"What's more important is whether and to what extent we can still recognize ourselves as we examine our cultural past. "

A worthy goal... it is exceptionally difficult to know just how strange, and conversely just how familiar, is the past. A lot of my research and thinking concerns that point, and truly I am no nearer an answer. I suppose this is why I like books like C. S. Lewis' "Studies in Words", which demonstrates how even simple words reveal different nuances and assumptions when used at different times. My wife TAs for an art class, and it's all names and dates, multiple-choice questions... a waste of bloody time, it irritates me.

"each is a product of something we call 'Western Culture.'"

Crucially, though, not only is each a product of Western Culture, but Western Culture is a product of each. It is this dual movement which has obsessed historians since the 19c.

Brueghel is marvelous, unendingly so. I don't find it melancholy; perhaps that is a slightly overused word? It is too bright and brisk, too cold, to be melancholic. I think what makes it for me is the bird silhouetted against the enormous and vague expanse of mountains in the distance--that colour is the most perfect sky colour I've ever seen on canvas.

John B. said...

Conrad,
Thanks for stopping by.

it is exceptionally difficult to know just how strange, and conversely just how familiar, is the past.

We touched on this a bit in class last night: a woman asked about the flowers floating in the air in the Botticelli painting, and that reminded me of the elaborate flower symbology of the Renaissance, of which we have just traces remaining today, and I reminded the class that, botanically, a flower's bloom is a sex organ: its function is to perpetuate itself. The flower symbology isn't or wasn't just esoterica; it was part and parcel of a much more closely-felt connection between humans and the things of Nature, whereas nowadays flowers, in contemporary culture's eyes, are basically Pretty Things. My student said she would never think of flowers at a wedding in the same way again.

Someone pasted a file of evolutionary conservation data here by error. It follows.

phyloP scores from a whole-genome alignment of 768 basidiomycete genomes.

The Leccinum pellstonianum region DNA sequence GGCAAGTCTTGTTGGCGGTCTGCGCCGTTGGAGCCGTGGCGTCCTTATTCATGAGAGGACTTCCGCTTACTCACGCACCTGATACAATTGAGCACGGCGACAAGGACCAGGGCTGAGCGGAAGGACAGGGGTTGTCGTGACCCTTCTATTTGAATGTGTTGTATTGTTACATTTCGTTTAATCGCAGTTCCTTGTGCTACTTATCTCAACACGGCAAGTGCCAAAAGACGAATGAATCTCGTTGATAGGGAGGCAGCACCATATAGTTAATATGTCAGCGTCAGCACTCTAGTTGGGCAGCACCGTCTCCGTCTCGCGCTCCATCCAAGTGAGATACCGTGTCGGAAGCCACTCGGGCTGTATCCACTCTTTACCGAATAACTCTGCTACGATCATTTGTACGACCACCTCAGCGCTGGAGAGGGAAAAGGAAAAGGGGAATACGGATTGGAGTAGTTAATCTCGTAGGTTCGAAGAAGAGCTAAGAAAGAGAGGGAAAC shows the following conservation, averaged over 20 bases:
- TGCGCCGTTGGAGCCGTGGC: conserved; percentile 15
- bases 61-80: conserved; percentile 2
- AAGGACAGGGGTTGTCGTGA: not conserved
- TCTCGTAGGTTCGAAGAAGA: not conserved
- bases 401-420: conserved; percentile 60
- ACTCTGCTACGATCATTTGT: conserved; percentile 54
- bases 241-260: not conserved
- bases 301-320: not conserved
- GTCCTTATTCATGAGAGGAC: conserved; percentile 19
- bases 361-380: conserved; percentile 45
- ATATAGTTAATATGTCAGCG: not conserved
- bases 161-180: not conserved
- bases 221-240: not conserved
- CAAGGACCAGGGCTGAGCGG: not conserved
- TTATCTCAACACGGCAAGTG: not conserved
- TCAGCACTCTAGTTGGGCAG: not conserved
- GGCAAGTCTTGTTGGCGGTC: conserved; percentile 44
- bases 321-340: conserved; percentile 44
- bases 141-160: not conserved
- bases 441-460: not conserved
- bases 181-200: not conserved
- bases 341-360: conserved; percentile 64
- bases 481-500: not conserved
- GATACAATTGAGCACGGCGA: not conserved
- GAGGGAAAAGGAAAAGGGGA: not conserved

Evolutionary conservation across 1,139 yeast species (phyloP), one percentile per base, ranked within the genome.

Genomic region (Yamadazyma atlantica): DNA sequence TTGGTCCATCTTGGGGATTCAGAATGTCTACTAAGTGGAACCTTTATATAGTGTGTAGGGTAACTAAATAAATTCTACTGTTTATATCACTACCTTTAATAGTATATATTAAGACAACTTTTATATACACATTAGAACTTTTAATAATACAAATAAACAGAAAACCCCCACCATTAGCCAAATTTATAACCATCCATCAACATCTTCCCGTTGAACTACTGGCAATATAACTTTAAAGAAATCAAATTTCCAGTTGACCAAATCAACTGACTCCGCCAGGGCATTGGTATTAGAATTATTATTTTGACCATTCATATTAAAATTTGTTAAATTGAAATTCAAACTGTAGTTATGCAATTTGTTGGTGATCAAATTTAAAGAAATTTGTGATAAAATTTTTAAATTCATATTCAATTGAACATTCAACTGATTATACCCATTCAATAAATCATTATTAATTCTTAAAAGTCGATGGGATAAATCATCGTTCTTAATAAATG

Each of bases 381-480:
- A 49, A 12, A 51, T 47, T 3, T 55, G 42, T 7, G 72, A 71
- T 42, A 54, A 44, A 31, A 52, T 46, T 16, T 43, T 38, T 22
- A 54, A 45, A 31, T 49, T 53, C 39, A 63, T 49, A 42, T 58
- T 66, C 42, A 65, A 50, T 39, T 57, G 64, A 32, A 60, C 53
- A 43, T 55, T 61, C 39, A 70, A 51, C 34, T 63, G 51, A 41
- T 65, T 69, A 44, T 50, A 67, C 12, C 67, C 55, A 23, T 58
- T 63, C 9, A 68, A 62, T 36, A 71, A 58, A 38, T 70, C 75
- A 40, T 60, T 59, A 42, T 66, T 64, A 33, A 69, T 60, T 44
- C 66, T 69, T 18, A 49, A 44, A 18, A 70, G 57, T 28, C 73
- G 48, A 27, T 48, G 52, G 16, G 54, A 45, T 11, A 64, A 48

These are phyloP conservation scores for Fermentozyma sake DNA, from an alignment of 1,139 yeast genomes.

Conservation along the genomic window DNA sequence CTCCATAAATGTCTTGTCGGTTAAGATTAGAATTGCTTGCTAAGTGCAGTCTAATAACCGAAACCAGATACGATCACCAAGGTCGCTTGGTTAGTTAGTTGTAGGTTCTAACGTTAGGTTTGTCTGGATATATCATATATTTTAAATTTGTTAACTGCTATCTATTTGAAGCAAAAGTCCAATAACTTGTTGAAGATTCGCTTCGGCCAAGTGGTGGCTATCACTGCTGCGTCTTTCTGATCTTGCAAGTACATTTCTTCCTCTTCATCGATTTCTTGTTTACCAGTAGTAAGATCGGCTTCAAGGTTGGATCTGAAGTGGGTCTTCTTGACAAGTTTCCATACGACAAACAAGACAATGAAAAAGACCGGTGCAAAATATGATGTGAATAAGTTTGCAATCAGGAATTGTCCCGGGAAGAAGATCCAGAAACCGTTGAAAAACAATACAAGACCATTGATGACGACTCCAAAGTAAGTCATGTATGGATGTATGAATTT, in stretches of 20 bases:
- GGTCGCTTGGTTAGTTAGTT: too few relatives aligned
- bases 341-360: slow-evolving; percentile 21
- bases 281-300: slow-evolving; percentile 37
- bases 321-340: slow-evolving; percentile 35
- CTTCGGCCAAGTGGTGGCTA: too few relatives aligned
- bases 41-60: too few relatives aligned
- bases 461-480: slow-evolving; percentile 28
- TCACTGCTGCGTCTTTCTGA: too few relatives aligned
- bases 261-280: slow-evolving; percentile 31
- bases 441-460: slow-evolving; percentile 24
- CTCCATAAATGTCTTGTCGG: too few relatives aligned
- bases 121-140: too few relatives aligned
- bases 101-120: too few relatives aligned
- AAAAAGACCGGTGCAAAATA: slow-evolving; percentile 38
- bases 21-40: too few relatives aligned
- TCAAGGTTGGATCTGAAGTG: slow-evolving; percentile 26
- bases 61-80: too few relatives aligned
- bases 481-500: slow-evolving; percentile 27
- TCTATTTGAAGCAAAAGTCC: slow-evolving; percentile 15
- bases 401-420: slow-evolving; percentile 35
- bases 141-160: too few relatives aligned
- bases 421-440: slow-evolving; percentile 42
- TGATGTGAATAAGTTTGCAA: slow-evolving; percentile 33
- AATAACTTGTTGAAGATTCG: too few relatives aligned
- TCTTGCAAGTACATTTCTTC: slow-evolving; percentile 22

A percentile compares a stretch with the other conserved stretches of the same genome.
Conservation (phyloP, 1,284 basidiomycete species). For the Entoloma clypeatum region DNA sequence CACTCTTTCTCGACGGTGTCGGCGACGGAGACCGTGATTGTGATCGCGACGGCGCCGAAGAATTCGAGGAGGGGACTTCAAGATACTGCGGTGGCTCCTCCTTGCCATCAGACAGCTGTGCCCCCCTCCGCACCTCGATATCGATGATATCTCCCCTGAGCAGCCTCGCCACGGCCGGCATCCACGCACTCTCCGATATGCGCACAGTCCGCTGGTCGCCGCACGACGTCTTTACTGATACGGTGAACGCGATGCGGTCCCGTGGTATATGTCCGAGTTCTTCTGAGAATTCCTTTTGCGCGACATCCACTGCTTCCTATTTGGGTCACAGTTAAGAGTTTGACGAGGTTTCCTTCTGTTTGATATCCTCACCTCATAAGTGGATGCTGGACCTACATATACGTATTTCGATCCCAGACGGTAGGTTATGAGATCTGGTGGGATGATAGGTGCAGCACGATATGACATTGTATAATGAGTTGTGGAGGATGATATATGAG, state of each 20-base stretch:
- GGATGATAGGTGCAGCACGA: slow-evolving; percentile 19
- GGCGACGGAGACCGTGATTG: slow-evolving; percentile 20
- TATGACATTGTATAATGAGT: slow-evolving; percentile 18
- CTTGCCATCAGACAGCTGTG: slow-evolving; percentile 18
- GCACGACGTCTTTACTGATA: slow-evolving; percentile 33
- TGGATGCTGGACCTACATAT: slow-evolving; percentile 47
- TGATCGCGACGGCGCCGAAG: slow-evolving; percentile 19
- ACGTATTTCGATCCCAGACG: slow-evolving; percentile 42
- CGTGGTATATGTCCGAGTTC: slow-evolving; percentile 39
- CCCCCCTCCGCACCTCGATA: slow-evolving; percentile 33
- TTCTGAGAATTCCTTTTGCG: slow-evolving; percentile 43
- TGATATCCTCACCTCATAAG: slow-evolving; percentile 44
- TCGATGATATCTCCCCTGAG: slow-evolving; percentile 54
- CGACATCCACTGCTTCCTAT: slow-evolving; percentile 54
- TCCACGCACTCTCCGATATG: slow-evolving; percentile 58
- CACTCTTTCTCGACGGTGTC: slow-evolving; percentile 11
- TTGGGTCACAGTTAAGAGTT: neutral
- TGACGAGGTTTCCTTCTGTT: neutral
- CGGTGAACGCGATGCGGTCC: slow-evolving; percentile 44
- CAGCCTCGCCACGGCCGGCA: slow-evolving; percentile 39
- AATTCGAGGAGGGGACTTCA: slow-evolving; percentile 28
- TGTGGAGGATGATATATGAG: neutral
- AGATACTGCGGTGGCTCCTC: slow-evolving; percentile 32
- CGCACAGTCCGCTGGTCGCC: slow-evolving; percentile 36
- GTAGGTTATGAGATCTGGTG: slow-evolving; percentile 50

Re "melancholy": The painting doesn't usually make me feel that way, either; but it also happened that day that I was thinking on some melancholy things, and THAT mood got slapped on to the Brueghel. "It's not you, Pieter--it's me."

And speaking of which: Not that I know a great deal about Brueghel, but there are times when I look at his work, its sheer variety, and I think that he really could do anything and everything as an artist.

Conrad H. Roth said...

"he really could do anything and everything as an artist."

Those guys could. Van Eyck, Leonardo. Uccello. Carpaccio. Bosch. It's all terrific. I've been getting into a bit of Nicholas Hilliard recently. He's really great, though a bit later.

(But do you know your Brueghels?)

John B. said...

(But do you know your Brueghels?)

Good heavens--a whole basketball team of them!

Gwynne said...

This painting speaks for my mood last weekend also, enjoying a walk in the snow with the dogs but also brooding a bit about the gray sky and the long wait until Spring. Nice choice.